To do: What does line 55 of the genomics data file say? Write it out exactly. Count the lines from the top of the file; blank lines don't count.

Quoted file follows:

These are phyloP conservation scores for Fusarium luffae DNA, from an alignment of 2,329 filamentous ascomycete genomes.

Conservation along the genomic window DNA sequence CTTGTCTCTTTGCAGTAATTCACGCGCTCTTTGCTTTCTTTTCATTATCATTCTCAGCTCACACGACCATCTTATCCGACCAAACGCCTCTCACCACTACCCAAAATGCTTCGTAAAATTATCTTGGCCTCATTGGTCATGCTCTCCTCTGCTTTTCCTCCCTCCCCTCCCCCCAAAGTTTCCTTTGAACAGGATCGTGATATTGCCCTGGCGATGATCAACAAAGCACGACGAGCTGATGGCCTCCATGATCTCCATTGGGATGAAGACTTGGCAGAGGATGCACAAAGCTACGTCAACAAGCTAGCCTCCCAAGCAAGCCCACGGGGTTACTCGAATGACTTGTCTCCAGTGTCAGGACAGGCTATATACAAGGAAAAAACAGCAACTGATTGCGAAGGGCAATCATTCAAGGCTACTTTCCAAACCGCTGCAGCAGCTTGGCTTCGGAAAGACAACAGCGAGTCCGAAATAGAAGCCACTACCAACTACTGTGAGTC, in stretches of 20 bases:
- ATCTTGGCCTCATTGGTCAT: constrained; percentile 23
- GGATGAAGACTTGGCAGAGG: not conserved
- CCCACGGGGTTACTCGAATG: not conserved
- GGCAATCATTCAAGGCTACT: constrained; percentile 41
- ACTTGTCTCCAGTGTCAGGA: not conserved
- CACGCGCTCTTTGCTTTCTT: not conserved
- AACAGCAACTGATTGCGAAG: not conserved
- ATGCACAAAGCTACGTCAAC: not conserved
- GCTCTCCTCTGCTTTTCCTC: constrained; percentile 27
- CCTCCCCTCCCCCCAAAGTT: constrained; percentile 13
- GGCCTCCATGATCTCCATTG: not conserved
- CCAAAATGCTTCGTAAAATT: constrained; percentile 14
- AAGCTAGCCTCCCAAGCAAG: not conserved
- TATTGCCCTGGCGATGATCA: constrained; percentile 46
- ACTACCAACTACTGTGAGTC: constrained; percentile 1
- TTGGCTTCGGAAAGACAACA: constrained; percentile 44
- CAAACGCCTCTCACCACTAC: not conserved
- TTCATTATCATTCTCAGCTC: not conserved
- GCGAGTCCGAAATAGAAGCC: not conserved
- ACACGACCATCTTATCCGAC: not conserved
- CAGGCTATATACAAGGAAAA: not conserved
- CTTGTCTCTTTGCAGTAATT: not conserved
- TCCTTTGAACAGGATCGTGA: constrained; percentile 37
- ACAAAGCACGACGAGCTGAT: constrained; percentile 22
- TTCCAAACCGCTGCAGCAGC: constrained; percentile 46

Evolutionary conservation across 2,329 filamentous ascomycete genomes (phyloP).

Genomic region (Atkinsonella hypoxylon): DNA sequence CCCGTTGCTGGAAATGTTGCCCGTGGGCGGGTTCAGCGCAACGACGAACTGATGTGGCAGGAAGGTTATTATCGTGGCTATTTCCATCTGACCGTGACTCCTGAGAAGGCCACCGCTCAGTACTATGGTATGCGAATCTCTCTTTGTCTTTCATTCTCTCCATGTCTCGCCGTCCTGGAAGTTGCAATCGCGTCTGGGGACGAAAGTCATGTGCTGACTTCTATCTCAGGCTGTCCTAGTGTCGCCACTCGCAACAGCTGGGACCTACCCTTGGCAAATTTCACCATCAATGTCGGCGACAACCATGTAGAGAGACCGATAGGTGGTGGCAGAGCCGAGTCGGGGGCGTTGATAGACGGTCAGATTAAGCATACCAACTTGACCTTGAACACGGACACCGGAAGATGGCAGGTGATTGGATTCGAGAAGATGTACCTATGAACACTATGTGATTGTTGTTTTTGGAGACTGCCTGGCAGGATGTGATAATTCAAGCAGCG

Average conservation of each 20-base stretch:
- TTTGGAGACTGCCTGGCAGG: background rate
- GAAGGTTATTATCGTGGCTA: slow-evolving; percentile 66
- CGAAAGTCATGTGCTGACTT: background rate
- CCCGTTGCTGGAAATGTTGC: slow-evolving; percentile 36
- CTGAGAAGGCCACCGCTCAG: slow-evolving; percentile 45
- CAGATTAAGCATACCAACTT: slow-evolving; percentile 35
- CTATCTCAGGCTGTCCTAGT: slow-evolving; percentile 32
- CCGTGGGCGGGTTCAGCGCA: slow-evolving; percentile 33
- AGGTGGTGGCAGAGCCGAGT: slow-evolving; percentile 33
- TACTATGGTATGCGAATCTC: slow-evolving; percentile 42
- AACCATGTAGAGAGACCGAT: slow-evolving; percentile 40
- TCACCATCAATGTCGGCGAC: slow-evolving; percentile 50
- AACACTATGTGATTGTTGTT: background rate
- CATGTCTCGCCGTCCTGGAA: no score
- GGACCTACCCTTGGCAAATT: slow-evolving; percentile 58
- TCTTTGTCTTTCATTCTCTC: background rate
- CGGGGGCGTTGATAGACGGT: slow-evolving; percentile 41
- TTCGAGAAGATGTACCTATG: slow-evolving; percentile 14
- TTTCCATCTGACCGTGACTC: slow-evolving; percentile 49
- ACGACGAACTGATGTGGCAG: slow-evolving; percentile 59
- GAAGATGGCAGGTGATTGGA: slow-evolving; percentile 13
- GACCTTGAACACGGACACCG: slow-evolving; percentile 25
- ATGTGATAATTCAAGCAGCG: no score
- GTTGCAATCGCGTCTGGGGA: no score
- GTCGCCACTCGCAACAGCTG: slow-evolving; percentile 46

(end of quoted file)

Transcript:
- GTCGCCACTCGCAACAGCTG: slow-evolving; percentile 46